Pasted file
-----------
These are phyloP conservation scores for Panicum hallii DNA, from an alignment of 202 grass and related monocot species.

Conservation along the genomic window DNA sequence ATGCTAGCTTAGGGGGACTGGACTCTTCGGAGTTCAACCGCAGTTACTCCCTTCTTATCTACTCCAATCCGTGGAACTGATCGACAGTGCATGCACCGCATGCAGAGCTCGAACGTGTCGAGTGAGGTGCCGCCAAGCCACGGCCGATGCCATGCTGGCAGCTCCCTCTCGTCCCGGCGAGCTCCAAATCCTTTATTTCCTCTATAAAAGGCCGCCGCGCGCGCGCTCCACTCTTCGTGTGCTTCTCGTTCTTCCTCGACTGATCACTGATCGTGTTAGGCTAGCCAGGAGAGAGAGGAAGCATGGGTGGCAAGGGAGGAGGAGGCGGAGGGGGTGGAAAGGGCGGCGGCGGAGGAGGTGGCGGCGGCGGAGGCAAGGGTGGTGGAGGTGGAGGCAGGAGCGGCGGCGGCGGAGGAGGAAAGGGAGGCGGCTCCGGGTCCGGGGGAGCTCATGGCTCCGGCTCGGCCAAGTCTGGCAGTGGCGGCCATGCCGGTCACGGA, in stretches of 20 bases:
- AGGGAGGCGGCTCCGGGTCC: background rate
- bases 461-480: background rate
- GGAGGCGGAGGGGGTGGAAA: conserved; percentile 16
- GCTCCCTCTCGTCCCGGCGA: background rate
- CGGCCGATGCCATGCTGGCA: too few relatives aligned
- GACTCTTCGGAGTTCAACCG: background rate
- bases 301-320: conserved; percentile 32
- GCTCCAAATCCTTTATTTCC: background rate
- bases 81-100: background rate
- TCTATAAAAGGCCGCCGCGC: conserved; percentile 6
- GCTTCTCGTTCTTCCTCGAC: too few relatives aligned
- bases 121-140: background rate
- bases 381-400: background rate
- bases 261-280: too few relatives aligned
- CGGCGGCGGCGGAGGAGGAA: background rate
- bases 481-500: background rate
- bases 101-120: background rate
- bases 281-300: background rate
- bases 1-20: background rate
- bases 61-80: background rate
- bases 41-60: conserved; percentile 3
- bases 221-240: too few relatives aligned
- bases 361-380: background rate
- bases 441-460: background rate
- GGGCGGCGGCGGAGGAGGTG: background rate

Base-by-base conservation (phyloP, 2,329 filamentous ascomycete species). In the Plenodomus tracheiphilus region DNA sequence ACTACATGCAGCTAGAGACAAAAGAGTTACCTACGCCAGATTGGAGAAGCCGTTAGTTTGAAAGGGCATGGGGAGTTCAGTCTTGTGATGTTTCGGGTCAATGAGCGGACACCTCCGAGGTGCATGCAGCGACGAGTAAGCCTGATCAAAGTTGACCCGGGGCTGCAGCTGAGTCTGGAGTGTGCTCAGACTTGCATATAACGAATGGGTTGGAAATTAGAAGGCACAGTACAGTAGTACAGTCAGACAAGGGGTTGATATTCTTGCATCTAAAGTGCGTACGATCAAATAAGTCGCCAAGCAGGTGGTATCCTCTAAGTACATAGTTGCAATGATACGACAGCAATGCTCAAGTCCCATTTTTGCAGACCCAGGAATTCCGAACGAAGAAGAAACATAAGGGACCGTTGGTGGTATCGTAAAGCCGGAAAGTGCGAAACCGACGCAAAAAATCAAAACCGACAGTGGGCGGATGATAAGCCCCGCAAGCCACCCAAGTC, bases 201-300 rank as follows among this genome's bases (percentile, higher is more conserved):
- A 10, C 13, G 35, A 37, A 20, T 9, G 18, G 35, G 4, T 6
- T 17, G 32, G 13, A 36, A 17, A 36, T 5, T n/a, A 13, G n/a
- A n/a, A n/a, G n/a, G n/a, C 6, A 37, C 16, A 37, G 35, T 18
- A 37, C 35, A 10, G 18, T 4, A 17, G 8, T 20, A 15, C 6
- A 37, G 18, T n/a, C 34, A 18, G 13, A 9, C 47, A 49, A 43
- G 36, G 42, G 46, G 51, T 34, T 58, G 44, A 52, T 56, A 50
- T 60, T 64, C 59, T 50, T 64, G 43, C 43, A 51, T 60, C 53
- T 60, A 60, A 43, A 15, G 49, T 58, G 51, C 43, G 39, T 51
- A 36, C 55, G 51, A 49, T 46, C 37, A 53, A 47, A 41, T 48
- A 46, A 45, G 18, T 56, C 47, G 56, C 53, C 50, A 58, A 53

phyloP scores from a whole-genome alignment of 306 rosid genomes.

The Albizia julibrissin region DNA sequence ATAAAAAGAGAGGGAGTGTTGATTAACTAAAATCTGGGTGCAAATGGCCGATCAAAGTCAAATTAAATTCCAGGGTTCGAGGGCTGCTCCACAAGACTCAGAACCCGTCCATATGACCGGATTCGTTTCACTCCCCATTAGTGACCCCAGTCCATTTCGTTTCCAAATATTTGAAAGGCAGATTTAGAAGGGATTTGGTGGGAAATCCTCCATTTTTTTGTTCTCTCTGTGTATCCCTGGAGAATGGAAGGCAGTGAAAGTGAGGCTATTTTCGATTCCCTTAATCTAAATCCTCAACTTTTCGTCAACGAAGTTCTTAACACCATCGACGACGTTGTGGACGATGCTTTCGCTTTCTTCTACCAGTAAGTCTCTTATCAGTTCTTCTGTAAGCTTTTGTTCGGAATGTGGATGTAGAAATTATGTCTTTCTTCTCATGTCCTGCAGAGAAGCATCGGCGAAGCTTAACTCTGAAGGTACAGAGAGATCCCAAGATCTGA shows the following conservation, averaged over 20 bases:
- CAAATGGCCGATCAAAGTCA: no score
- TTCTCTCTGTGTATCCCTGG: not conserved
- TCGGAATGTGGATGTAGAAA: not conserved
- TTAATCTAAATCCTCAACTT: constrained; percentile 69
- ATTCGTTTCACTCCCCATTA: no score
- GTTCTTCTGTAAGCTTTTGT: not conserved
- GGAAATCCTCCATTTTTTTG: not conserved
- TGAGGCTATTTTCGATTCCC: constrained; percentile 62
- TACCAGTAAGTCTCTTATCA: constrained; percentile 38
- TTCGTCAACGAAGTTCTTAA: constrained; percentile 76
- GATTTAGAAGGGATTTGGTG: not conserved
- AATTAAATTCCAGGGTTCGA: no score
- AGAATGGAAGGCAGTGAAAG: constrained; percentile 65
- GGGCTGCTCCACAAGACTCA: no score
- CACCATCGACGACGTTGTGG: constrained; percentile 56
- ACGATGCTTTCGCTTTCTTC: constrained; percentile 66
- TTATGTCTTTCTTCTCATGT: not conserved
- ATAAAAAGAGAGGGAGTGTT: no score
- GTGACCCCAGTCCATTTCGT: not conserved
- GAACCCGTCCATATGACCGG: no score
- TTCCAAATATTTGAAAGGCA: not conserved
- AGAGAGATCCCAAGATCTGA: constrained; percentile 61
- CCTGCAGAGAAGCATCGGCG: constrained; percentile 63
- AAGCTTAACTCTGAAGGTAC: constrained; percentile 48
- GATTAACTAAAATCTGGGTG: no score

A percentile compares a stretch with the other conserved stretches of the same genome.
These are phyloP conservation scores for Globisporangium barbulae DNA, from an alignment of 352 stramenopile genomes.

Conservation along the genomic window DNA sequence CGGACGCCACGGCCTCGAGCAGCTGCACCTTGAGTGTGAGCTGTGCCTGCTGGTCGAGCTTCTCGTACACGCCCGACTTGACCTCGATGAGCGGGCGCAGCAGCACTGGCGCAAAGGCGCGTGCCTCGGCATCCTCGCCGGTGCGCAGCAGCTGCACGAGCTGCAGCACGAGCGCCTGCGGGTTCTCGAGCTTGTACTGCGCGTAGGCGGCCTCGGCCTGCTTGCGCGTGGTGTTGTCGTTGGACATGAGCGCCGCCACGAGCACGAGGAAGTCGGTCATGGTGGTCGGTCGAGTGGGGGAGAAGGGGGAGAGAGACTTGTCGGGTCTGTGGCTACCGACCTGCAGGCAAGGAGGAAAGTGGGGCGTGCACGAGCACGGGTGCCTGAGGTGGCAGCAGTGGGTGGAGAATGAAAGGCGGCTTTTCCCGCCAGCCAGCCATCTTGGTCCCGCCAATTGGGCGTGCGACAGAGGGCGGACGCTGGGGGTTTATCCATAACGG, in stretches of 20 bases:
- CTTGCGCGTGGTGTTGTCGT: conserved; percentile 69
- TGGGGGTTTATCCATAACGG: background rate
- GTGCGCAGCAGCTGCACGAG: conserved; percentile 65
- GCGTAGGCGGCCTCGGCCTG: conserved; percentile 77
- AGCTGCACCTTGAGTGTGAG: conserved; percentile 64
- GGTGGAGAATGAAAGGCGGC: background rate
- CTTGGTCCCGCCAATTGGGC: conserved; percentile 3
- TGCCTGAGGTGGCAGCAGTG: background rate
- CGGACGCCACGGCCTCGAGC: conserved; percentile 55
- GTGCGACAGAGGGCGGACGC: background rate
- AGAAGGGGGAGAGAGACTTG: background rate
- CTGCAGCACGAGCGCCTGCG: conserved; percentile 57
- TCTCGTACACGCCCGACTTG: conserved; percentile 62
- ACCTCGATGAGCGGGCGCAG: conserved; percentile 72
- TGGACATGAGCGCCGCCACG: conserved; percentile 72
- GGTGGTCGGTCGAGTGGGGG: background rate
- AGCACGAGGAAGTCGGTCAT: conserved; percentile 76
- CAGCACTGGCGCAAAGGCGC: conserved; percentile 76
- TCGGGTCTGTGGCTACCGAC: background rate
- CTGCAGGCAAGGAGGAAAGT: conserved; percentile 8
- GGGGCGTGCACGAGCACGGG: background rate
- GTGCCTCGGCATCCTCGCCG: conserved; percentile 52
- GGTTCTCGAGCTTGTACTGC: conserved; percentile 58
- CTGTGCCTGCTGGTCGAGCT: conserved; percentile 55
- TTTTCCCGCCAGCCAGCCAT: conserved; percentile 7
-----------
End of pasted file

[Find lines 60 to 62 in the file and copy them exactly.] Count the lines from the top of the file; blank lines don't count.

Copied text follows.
- GAACCCGTCCATATGACCGG: no score
- TTCCAAATATTTGAAAGGCA: not conserved
- AGAGAGATCCCAAGATCTGA: constrained; percentile 61